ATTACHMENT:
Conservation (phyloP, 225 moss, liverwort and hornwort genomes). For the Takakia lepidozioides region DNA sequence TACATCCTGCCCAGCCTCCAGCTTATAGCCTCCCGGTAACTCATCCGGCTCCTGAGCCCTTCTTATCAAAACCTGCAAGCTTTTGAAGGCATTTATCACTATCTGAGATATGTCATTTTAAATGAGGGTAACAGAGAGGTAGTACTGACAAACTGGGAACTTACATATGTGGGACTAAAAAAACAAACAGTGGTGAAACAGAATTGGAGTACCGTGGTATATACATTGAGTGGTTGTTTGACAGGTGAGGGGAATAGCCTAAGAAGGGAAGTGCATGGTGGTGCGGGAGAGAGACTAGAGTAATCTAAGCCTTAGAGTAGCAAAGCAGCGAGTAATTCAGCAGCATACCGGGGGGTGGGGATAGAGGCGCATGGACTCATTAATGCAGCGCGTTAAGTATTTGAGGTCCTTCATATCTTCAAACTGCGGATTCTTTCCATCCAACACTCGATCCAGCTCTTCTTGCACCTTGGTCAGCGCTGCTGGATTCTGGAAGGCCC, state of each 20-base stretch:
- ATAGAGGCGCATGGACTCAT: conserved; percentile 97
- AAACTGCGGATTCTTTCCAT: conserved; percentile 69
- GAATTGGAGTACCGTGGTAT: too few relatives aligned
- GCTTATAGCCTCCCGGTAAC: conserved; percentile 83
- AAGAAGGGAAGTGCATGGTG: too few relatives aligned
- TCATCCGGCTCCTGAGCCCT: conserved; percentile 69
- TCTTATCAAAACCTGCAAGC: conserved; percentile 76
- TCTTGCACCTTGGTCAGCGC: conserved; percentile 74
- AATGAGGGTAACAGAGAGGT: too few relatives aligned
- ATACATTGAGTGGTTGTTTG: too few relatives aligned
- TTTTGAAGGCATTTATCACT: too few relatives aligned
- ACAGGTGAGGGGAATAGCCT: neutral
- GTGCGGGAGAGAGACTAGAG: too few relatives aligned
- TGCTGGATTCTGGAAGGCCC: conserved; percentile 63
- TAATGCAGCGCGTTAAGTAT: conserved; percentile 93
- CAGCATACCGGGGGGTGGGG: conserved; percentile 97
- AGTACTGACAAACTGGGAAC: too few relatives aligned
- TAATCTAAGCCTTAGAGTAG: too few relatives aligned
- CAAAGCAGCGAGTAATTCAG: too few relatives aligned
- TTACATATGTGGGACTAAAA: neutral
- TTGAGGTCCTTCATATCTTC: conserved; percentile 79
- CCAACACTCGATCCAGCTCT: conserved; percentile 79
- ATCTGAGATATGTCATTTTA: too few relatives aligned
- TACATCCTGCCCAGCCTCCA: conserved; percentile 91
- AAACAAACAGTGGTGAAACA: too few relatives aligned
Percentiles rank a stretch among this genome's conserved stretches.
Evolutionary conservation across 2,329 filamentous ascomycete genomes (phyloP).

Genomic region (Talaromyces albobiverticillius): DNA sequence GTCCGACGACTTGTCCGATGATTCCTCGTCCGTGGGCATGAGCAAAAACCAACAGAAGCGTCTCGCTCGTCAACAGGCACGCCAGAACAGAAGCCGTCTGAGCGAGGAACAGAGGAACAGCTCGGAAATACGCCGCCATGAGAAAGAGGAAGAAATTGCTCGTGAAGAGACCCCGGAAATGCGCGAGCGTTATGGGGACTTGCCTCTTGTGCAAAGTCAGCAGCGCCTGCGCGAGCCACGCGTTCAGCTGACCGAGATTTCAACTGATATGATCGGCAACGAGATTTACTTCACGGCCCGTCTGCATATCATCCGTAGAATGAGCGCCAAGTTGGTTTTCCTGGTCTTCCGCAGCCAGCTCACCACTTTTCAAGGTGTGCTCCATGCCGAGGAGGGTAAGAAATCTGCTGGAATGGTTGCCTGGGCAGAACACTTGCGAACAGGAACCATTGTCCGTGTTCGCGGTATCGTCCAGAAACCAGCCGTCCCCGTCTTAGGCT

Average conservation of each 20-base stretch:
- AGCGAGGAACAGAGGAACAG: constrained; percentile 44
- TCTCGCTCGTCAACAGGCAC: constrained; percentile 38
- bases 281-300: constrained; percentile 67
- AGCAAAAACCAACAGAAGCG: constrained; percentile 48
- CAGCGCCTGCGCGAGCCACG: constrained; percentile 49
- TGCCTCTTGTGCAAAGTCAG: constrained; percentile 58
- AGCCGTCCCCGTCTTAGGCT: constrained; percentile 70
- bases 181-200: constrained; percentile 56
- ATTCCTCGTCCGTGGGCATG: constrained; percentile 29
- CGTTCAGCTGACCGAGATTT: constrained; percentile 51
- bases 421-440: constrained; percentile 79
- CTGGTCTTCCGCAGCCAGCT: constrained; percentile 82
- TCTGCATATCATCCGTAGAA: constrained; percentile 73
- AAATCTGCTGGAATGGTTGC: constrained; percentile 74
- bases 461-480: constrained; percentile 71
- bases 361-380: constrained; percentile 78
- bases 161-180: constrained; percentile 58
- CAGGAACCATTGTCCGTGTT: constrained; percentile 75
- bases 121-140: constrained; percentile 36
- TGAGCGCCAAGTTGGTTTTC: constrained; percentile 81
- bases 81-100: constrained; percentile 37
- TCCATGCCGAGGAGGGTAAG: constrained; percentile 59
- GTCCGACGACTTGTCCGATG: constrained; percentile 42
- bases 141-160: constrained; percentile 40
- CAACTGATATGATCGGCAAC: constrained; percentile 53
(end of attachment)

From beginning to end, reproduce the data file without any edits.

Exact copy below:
Conservation (phyloP, 225 moss, liverwort and hornwort genomes). For the Takakia lepidozioides region DNA sequence TACATCCTGCCCAGCCTCCAGCTTATAGCCTCCCGGTAACTCATCCGGCTCCTGAGCCCTTCTTATCAAAACCTGCAAGCTTTTGAAGGCATTTATCACTATCTGAGATATGTCATTTTAAATGAGGGTAACAGAGAGGTAGTACTGACAAACTGGGAACTTACATATGTGGGACTAAAAAAACAAACAGTGGTGAAACAGAATTGGAGTACCGTGGTATATACATTGAGTGGTTGTTTGACAGGTGAGGGGAATAGCCTAAGAAGGGAAGTGCATGGTGGTGCGGGAGAGAGACTAGAGTAATCTAAGCCTTAGAGTAGCAAAGCAGCGAGTAATTCAGCAGCATACCGGGGGGTGGGGATAGAGGCGCATGGACTCATTAATGCAGCGCGTTAAGTATTTGAGGTCCTTCATATCTTCAAACTGCGGATTCTTTCCATCCAACACTCGATCCAGCTCTTCTTGCACCTTGGTCAGCGCTGCTGGATTCTGGAAGGCCC, state of each 20-base stretch:
- ATAGAGGCGCATGGACTCAT: conserved; percentile 97
- AAACTGCGGATTCTTTCCAT: conserved; percentile 69
- GAATTGGAGTACCGTGGTAT: too few relatives aligned
- GCTTATAGCCTCCCGGTAAC: conserved; percentile 83
- AAGAAGGGAAGTGCATGGTG: too few relatives aligned
- TCATCCGGCTCCTGAGCCCT: conserved; percentile 69
- TCTTATCAAAACCTGCAAGC: conserved; percentile 76
- TCTTGCACCTTGGTCAGCGC: conserved; percentile 74
- AATGAGGGTAACAGAGAGGT: too few relatives aligned
- ATACATTGAGTGGTTGTTTG: too few relatives aligned
- TTTTGAAGGCATTTATCACT: too few relatives aligned
- ACAGGTGAGGGGAATAGCCT: neutral
- GTGCGGGAGAGAGACTAGAG: too few relatives aligned
- TGCTGGATTCTGGAAGGCCC: conserved; percentile 63
- TAATGCAGCGCGTTAAGTAT: conserved; percentile 93
- CAGCATACCGGGGGGTGGGG: conserved; percentile 97
- AGTACTGACAAACTGGGAAC: too few relatives aligned
- TAATCTAAGCCTTAGAGTAG: too few relatives aligned
- CAAAGCAGCGAGTAATTCAG: too few relatives aligned
- TTACATATGTGGGACTAAAA: neutral
- TTGAGGTCCTTCATATCTTC: conserved; percentile 79
- CCAACACTCGATCCAGCTCT: conserved; percentile 79
- ATCTGAGATATGTCATTTTA: too few relatives aligned
- TACATCCTGCCCAGCCTCCA: conserved; percentile 91
- AAACAAACAGTGGTGAAACA: too few relatives aligned
Percentiles rank a stretch among this genome's conserved stretches.
Evolutionary conservation across 2,329 filamentous ascomycete genomes (phyloP).

Genomic region (Talaromyces albobiverticillius): DNA sequence GTCCGACGACTTGTCCGATGATTCCTCGTCCGTGGGCATGAGCAAAAACCAACAGAAGCGTCTCGCTCGTCAACAGGCACGCCAGAACAGAAGCCGTCTGAGCGAGGAACAGAGGAACAGCTCGGAAATACGCCGCCATGAGAAAGAGGAAGAAATTGCTCGTGAAGAGACCCCGGAAATGCGCGAGCGTTATGGGGACTTGCCTCTTGTGCAAAGTCAGCAGCGCCTGCGCGAGCCACGCGTTCAGCTGACCGAGATTTCAACTGATATGATCGGCAACGAGATTTACTTCACGGCCCGTCTGCATATCATCCGTAGAATGAGCGCCAAGTTGGTTTTCCTGGTCTTCCGCAGCCAGCTCACCACTTTTCAAGGTGTGCTCCATGCCGAGGAGGGTAAGAAATCTGCTGGAATGGTTGCCTGGGCAGAACACTTGCGAACAGGAACCATTGTCCGTGTTCGCGGTATCGTCCAGAAACCAGCCGTCCCCGTCTTAGGCT

Average conservation of each 20-base stretch:
- AGCGAGGAACAGAGGAACAG: constrained; percentile 44
- TCTCGCTCGTCAACAGGCAC: constrained; percentile 38
- bases 281-300: constrained; percentile 67
- AGCAAAAACCAACAGAAGCG: constrained; percentile 48
- CAGCGCCTGCGCGAGCCACG: constrained; percentile 49
- TGCCTCTTGTGCAAAGTCAG: constrained; percentile 58
- AGCCGTCCCCGTCTTAGGCT: constrained; percentile 70
- bases 181-200: constrained; percentile 56
- ATTCCTCGTCCGTGGGCATG: constrained; percentile 29
- CGTTCAGCTGACCGAGATTT: constrained; percentile 51
- bases 421-440: constrained; percentile 79
- CTGGTCTTCCGCAGCCAGCT: constrained; percentile 82
- TCTGCATATCATCCGTAGAA: constrained; percentile 73
- AAATCTGCTGGAATGGTTGC: constrained; percentile 74
- bases 461-480: constrained; percentile 71
- bases 361-380: constrained; percentile 78
- bases 161-180: constrained; percentile 58
- CAGGAACCATTGTCCGTGTT: constrained; percentile 75
- bases 121-140: constrained; percentile 36
- TGAGCGCCAAGTTGGTTTTC: constrained; percentile 81
- bases 81-100: constrained; percentile 37
- TCCATGCCGAGGAGGGTAAG: constrained; percentile 59
- GTCCGACGACTTGTCCGATG: constrained; percentile 42
- bases 141-160: constrained; percentile 40
- CAACTGATATGATCGGCAAC: constrained; percentile 53